Certain large pharmaceutical companies have proven to be excellent high-yield dividend growth stocks.
However, due to the cyclical nature of the business, high R&D costs, and various regulatory risks, pharma can also be a very challenging industry in which to invest.
Let’s take a look at Teva Pharmaceuticals, one of the highest-yielding big pharma stocks available today, to see whether its recent challenges (and plunging share price) make it a possible opportunity for our Conservative Retirees dividend portfolio or a classic value trap to be avoided.
Founded in 1901 in Petach Tivka, Israel, Teva Pharmaceuticals is the world’s largest maker of generic pharmaceuticals. In fact, it currently sells 1,800 drugs in over 80 countries around the world and plans to almost double that number in the coming year.
However, it also has a large patented drug business specializing in central nervous system, oncology, respiratory, and women’s health drugs. Finally, the company operates as a third party distributor for other pharmaceutical companies’ products.
|Business Segment||% Of Revenue||% Of Segment Profit|
|Third Party Distribution||6%||1%|
Source: Teva Pharmaceuticals 20-F
As you can see, the majority of Teva’s sales are derived from its generic business; however, the majority of profits are from higher margin, patented drug sales. The company is working to decrease its dependency on patented drugs with its $40.5 billion acquisition of Actavis Generics, a subsidiary of Allergan (AGN).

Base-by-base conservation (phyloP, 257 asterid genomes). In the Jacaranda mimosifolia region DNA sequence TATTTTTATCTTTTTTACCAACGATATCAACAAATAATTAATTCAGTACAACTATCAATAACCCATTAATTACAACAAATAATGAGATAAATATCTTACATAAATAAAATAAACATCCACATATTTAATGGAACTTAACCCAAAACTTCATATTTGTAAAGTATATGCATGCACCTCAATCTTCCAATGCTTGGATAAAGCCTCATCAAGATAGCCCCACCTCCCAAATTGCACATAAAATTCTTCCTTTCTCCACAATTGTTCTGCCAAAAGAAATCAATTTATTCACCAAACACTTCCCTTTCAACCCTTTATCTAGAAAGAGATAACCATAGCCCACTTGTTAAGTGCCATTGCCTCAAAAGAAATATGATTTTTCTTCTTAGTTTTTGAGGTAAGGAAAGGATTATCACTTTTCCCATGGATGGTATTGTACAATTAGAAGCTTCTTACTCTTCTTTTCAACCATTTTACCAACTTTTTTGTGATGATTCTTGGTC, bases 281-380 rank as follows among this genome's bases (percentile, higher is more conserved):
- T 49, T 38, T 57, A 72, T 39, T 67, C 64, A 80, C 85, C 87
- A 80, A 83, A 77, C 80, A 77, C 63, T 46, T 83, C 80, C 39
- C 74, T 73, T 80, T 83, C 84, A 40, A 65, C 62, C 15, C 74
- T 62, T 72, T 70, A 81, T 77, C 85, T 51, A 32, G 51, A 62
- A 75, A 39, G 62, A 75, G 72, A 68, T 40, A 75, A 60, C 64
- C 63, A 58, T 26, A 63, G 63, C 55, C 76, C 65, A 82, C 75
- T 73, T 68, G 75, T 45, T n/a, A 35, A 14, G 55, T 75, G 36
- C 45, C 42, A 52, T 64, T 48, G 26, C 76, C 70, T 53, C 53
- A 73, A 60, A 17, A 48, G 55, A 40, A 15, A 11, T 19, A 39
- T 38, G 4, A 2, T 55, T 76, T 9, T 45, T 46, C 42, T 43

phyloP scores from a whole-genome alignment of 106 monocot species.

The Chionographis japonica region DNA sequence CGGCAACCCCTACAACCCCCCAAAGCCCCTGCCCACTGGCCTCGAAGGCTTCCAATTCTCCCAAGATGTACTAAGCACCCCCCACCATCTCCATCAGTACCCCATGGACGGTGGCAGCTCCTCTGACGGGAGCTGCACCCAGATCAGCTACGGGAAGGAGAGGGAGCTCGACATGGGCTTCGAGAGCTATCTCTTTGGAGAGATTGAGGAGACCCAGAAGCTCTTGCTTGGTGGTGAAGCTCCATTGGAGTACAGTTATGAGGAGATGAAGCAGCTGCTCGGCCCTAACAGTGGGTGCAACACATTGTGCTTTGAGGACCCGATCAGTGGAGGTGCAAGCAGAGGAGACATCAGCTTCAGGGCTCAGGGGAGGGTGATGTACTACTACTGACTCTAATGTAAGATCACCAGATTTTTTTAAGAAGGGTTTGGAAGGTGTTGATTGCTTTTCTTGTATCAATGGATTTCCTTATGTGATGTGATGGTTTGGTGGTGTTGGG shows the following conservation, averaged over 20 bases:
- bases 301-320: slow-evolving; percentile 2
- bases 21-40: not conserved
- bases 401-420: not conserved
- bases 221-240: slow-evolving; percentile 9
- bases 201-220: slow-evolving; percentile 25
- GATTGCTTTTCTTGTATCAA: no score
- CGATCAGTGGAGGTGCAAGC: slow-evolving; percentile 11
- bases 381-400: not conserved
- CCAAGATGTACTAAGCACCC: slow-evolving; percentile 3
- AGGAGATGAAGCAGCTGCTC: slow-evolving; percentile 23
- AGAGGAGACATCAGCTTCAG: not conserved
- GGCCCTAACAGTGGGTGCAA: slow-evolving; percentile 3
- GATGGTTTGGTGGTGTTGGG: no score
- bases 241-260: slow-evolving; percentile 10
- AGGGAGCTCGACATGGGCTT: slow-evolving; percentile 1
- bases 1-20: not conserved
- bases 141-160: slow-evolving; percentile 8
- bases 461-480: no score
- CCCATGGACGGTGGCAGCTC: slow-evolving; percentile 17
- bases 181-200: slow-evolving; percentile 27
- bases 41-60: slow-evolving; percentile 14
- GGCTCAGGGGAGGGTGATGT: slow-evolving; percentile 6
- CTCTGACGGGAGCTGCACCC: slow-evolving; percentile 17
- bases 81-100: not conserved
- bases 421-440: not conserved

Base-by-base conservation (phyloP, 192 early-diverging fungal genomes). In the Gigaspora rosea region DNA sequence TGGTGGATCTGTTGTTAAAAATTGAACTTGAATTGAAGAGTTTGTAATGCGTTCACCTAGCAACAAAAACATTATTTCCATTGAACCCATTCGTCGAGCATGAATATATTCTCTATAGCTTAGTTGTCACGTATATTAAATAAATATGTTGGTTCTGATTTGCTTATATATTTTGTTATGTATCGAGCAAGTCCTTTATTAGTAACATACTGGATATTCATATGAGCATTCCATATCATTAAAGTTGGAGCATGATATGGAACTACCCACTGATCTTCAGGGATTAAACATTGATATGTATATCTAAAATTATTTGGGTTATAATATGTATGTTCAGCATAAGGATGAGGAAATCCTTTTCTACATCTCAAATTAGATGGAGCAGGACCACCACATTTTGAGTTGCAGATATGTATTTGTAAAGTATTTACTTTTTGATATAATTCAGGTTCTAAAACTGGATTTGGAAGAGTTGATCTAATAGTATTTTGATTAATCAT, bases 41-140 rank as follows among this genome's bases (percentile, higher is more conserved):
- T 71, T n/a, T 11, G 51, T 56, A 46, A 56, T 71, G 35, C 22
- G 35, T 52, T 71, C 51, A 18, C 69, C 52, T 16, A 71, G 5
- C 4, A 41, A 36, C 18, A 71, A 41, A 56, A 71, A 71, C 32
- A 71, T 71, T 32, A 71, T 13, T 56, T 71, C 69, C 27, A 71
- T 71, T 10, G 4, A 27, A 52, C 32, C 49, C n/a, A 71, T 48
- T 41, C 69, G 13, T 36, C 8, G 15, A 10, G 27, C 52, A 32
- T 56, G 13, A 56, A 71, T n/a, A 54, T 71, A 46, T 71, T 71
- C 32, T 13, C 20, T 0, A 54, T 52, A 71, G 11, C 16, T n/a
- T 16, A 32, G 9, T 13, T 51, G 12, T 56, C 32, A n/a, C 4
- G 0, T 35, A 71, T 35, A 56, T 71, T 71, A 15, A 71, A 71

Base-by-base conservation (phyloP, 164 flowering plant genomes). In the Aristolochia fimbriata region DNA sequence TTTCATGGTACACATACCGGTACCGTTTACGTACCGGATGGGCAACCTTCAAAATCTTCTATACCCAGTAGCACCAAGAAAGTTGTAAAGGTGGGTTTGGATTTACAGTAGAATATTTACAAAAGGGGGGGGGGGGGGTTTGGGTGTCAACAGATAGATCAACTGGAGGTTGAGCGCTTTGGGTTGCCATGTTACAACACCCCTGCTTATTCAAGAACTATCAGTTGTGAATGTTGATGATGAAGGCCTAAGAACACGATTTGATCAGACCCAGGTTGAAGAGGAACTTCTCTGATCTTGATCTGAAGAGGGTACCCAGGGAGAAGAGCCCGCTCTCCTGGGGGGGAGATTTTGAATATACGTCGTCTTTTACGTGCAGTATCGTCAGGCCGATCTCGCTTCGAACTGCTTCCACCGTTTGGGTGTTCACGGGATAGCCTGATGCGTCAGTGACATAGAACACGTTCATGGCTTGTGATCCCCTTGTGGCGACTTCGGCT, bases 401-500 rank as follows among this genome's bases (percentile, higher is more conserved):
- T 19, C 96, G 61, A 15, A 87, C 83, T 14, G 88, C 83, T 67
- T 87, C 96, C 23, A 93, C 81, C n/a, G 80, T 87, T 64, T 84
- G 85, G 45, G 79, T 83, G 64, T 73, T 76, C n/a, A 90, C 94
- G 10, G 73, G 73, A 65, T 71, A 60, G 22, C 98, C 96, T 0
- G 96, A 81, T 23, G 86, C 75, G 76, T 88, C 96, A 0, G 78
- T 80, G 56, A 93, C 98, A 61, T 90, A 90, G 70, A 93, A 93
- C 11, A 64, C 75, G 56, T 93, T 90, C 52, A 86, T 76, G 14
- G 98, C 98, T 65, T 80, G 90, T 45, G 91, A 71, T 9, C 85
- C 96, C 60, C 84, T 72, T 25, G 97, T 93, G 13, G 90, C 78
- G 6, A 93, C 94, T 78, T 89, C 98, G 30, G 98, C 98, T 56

This acquisition is expected to boost Teva’s generic sales to nearly 60% of revenue, thanks to its planned launch of 1,500 generic drugs worldwide in 2017. Unfortunately, Teva’s timing was very poor because generic drug prices peaked at the time of its acquisition and have since declined across the entire industry.
It’s not hard to see why Wall Street has been rather bearish on Teva shares over the past year. The company has struggled with weak top line sales growth in the past few years, while earnings, margins, and returns on shareholder capital have fallen off a cliff.
However, in fairness to the company, its Actavis Generic acquisition has helped to restore the company to revenue growth, and most of the earnings and margin declines are due to $4.9 billion in one-time charges the company the company included in 2016 including:
- Restructuring costs of $699 million
- Legal settlements (from lost patent cases) of $899 million
- $900 million goodwill write-down on Mexican Generic drug maker Rimsa, which it bought for $2.3 billion in 2015.
- $1.3 billion impairment, mainly from having to write down losses from Venezuelan operations (the economic crisis in that country makes it impossible to extract cash Teva has earned).
In addition, Teva’s 2016 R&D spending rose 38% and combined with its numerous special charges, resulted in a large earnings decline. Adjusting for these charges Teva’s net income came in at $5.2 billion, or $5.14 per share.